Essential Research: leadership ratings and COVID management

Downward motion for Anthony Albanese and the Berejiklian goverment in the latest Essential poll.

First up, note that below this post is a review of recent happenings in the United States, United Kingdom and Germany by Adrian Beaumont.

Now to the fortnightly Essential Research poll, which includes the pollster’s monthly leadership ratings. Scott Morrison’s position has not further declined since last month, with his approval down one to 50% and disapproval steady on 40%. However, Anthony Albanese, who has long done relatively well out of this pollster in consistently recording net positive ratings, has taken a seven-point tumble on approval to 34%, while his disapproval is up three to 38%. The change on preferred prime minister is more modest, with Morrison’s lead out from 46-28 to 45-26. The effects of all this on the BludgerTrack trends can be observed here.

The stabilisation in Morrison’s personal ratings are not matched in the regular question on the government’s response to COVID-19, which has approached net negative territory for the first time with an eight-point drop in good to 38% and a four-point rise in poor to 35%. The Berejiklian government’s good rating of 47% is down seven points on what was already its worst result last month; the Victorian government is up five to 54%; and the Queensland government is down two to 60%. The Western Australian and South Australian ratings of 82% and 73% are off unreliably small samples, but both are well in line with their long-term averages.

Respondents in New South Wales, Victoria and South Australia were asked about the lockdowns in their states, the survey period having begun before the Queensland lockdown. Fifty per cent of New South Wales respondents felt the government had not locked down hard enough, compared with 11% for too hard and 39% for about right. By contrast, 71% of Victorian and 85% of South Australian respondents felt their governments had it about right. However, there is some evidence of a shift in attitudes in Victoria in that more felt the lockdown too harsh (23%) than not harsh enough (6%). The respective results in South Australia were 6% and 9%, a difference well within the margin of error.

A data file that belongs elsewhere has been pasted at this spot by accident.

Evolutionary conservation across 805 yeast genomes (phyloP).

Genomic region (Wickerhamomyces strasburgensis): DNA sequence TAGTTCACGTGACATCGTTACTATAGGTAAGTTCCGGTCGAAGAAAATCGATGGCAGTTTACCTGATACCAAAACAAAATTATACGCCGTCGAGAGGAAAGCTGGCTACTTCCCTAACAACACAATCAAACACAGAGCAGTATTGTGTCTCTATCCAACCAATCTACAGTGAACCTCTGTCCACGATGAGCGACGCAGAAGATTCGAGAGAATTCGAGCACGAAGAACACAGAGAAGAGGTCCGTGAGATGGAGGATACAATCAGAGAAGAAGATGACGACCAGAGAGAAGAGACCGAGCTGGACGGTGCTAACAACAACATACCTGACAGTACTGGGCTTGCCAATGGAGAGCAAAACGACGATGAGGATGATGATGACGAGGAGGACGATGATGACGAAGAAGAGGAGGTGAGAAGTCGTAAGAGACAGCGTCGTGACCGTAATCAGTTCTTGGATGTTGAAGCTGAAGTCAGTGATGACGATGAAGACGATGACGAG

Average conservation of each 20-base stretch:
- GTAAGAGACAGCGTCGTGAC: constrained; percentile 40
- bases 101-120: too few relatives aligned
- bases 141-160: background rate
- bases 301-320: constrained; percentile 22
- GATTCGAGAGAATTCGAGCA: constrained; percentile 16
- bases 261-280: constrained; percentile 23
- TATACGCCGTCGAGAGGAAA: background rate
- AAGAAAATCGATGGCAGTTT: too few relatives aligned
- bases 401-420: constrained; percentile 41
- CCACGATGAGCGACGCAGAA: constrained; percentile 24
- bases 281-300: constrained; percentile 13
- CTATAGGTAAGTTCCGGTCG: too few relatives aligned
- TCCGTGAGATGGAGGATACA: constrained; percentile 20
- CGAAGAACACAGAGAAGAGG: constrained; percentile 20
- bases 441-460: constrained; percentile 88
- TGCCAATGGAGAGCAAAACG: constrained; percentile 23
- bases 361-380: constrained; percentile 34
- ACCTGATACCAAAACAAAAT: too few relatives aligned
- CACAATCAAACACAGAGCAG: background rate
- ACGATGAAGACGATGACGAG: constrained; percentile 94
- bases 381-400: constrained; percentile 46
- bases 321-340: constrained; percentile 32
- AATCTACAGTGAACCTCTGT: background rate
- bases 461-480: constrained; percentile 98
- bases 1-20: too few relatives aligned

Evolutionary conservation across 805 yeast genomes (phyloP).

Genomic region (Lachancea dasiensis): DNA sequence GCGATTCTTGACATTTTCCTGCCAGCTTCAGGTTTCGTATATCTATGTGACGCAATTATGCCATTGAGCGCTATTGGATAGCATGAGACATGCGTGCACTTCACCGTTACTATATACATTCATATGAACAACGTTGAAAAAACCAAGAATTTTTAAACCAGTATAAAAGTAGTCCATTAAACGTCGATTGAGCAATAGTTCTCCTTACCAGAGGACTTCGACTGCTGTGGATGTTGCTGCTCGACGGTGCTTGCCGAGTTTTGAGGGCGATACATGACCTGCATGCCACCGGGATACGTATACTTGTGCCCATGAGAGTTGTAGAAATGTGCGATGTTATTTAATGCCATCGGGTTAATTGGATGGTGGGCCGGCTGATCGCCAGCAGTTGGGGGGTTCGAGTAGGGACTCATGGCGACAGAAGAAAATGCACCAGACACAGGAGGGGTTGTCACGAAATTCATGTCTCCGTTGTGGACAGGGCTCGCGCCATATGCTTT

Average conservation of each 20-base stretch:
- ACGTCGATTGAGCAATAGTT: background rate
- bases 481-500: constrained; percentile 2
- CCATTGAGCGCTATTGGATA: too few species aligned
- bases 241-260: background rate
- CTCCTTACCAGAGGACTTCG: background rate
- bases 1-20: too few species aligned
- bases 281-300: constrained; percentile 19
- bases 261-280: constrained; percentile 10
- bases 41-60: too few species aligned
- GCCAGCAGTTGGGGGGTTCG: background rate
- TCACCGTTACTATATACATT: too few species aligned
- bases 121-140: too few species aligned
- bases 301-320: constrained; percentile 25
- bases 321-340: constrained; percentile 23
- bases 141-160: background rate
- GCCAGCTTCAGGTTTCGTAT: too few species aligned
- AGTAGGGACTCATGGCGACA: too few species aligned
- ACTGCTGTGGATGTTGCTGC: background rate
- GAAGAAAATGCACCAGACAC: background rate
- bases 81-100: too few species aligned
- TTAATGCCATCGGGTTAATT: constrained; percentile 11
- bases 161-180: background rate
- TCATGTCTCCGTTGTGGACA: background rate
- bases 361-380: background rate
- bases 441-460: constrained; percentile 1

The poll sample had two bob each way on lockdown support: 47% believed the federal government was doing enough compared with 37% for not enough and 6% for too much, yet 66% supported the return of JobKeeper with only 11% opposed. The lockdown protests of the weekend before last had 18% support with 67% opposed (which is at least more favourable than the numbers reported from New South Wales by Utting Research). The poll was conducted Wednesday to Sunday from a sample of 1057.

Author: William Bowe

William Bowe is a Perth-based election analyst and occasional teacher of political science. His blog, The Poll Bludger, has existed in one form or another since 2004, and is one of the most heavily trafficked websites on Australian politics.

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